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    Friday, February 13, 1998

    Alsgaard wins 15K freestyle pursuit

     HAKUBA, Japan (AP) -- No hug this time, and no record gold medal, either. No man has won more at the Winter Olympics than Bjorn Dahlie, which makes losing that much harder.
     Especially this loss, this way -- so close to another gold medal, so close to immortality.
     Dahlie and fellow Norwegian Thomas Alsgaard skied stride for stride for the final two-thirds of their 15-kilometer freestyle pursuit Saturday (Friday night EST), just as they have so many times in so many races.
     With one difference -- this time, Dahlie, the man who usually wins, lost, as Alsgaard overtook him in the final 100 meters. And it hurt, even to a man whose Olympic greatness and renowned sportsmanship don't end when he unstraps his skis.
     The close defeat prevented Dahlie from becoming the first winter Olympian to win seven gold medals. He briefly congratulated Alsgaard, but there was no friendly hug like the one he gave last-place finisher Phillip Boit of Kenya following the 10-kilometer classical race two days before. This time, there was just a polite tapping of fists.
     Dahlie insisted he wasn't interested in the record of seven golds, but the disappointment in his eyes and his gestures seemed to suggest otherwise.
     "I don't look at the lists too much," he said. "I wasn't thinking of getting seven medals. I wa focusing only on the race so I'm not disappointed at all."
     Dahlie still became the winningest man in Winter Olympics history, with six golds and four silvers. That total ties him with Raisa Smetanina of the former Soviet Union for most winter medals.
     Dahlie's victory Thursday in the 10K, which serves as the first half of the pursuit, gave him a 19.4-second lead over Alsgaard, who was the fifth skier to go off.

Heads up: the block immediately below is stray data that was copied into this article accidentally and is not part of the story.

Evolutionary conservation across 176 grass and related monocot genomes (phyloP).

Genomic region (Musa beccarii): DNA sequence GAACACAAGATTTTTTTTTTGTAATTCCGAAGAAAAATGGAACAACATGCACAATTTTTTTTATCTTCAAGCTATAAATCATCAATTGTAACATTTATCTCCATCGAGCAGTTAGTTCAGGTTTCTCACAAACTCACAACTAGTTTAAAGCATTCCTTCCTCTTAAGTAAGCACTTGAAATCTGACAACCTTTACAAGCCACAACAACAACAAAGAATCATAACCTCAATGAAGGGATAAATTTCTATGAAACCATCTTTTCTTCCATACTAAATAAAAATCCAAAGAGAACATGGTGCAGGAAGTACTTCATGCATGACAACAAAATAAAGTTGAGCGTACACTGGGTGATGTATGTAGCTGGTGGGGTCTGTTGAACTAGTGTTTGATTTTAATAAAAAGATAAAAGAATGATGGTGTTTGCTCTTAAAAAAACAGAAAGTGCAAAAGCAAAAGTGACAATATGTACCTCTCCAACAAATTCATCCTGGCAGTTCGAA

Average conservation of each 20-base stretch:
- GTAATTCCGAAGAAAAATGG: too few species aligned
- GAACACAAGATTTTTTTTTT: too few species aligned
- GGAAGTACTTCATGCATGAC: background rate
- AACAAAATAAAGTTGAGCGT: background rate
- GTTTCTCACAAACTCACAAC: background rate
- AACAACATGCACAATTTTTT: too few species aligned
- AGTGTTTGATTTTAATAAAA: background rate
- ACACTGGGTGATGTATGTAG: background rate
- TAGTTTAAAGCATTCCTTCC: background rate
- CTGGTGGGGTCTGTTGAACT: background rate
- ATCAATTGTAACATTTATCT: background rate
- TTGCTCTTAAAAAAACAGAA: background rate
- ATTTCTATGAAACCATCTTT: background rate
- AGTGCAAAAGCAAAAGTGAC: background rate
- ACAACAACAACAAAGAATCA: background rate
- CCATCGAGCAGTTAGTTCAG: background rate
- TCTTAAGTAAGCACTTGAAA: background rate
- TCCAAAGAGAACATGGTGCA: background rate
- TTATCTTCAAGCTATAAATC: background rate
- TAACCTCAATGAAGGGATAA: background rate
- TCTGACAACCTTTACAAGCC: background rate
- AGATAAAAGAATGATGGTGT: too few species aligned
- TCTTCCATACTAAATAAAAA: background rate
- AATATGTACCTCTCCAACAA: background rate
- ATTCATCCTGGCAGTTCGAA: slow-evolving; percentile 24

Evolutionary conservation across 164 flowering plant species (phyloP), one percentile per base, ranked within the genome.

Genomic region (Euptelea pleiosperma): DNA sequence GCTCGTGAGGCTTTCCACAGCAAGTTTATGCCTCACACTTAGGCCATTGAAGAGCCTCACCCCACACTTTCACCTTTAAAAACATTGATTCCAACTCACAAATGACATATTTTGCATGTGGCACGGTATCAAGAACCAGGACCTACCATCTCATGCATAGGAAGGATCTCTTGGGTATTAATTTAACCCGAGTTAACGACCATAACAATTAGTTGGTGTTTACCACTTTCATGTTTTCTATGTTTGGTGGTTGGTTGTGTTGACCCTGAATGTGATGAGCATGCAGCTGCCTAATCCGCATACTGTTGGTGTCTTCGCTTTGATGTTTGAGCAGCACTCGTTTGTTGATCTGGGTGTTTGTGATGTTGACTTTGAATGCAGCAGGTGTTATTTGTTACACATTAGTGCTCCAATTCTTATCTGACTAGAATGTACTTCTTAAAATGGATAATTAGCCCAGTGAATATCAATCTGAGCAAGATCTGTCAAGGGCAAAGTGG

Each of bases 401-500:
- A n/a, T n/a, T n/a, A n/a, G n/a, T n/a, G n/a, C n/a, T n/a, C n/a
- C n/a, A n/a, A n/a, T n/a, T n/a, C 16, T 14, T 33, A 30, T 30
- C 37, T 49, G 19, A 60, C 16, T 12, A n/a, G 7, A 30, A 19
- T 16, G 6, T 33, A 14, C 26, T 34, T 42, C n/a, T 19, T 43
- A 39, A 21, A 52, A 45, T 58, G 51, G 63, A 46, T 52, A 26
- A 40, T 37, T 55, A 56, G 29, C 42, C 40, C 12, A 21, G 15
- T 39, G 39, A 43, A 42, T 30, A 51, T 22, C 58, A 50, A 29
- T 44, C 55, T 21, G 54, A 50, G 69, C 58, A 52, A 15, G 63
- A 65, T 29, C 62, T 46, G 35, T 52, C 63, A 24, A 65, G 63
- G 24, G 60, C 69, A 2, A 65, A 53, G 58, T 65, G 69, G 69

Alsgaard made up the deficit in the first 5 kilometers, then stayed right behind Dahlie the rest of the way. The two looked at times as if they were training together, striding in unison through the Snow Harp course made sloppy by a steady rain.
     Dahlie occasionally glanced a peek at Alsgaard, who was content to let his teammate lead -- until the dramatic finish.
     When the two moved into separate lanes near the end, Alsgaard surged past his teammate and got to the line first, pumping his fists into the air.
     "I earned this gold medal," he said. "Bjorn is a great skier and he will dominate cross country so long as he continues to ski. But, after that, I see a chance for me."
     Alsgaard finished in 39 minutes 37.7 seconds, giving him a total time of 1 hour, 7 minutes, 1.7 seconds. Dahlie's total was 1:07:02.8 -- barely a second behind -- and bronze medalist Vladimir Smirnov of Kazakstan finished in 1:07:31.5.
     Alsgaard, the 30K champion at Lillehammer four years ago, has moved into a house on the same street as Dahlie in a town 30 miles north of Oslo. He admits there is rivalry, albeit friendly.
     "Of course there's a big fight to be the best skier back in the home town," Alsgaard said. "Our houses are 200 meters apart and he sends his kids to throw stones."
     Dahlie won the 15K, 50K and team relay golds at Albertville in 1992 and the 10K and 15K again at Lillehammer two years later. Although he won the 10K here for his sixth gold, he finished 20th in the 30K after putting the wrong wax on his skis.
     He still has two chances of achieving that seventh gold and, in one race, Alsgaard can help him.
     Dahlie will be on Norway's 4x10K relay team Wednesday, teaming up with his rival, and also will line up in the 50K the following Sunday.
     "Thinking of the relay," Dahlie said, "I'm glad I have this guy next to me on the same team."


     HAKUBA, Japan (AP) -- Final results Saturday from the men's 15km cross-country pursuit event a the Winter Olympics:
     1, Thomas Alsgaard, Norway, 1 hour, 7 minutes, 1.7 seconds.
     2, Bjorn Dahlie, Norway, 1:07:02.8.
     3, Vladimir Smirnov, Kazakstan, 1:07:31.5.
     4, Silvio Fauner, Italy, 1:07:48.9.
     5, Fulvio Valbusa, Italy, 1:07:49.1.
     6, Mika Myllylae, Finland, 1:07:50.6.
     7, Markus Gandler, Austria, 1:8:14.2.
     8, Jari Isometsae, Finland, 1:08:19.4.
     9, Sergei Tchepikov, Russia, 1:08:24.3.
     10, Niklas Jonsson, Sweden, 1:08:25.7.
     11, Achim Walcher, Austria, 1:08:26.9.
     12, Andreas Schluetter, Germany, 1:08:32.3.
     13, Fabio Maj, Italy, 1:08:55.4.
     14, Alois Stadlober, Austria, 1:08:57.1.
     15, Jaak Mae, Estonia, 1:09:02.7.
     U.S. Finishers
     40, Patrick Weaver, Lenox, Mass., 1:12:31.1.
     44, Justin Wadsworth, Bend, Ore., 1:12:42.0.
     47, John Bauer, Champlin, Minn., 1:12:48.6.
     80, Marcus Nash, Fryeburg, Maine, DNS.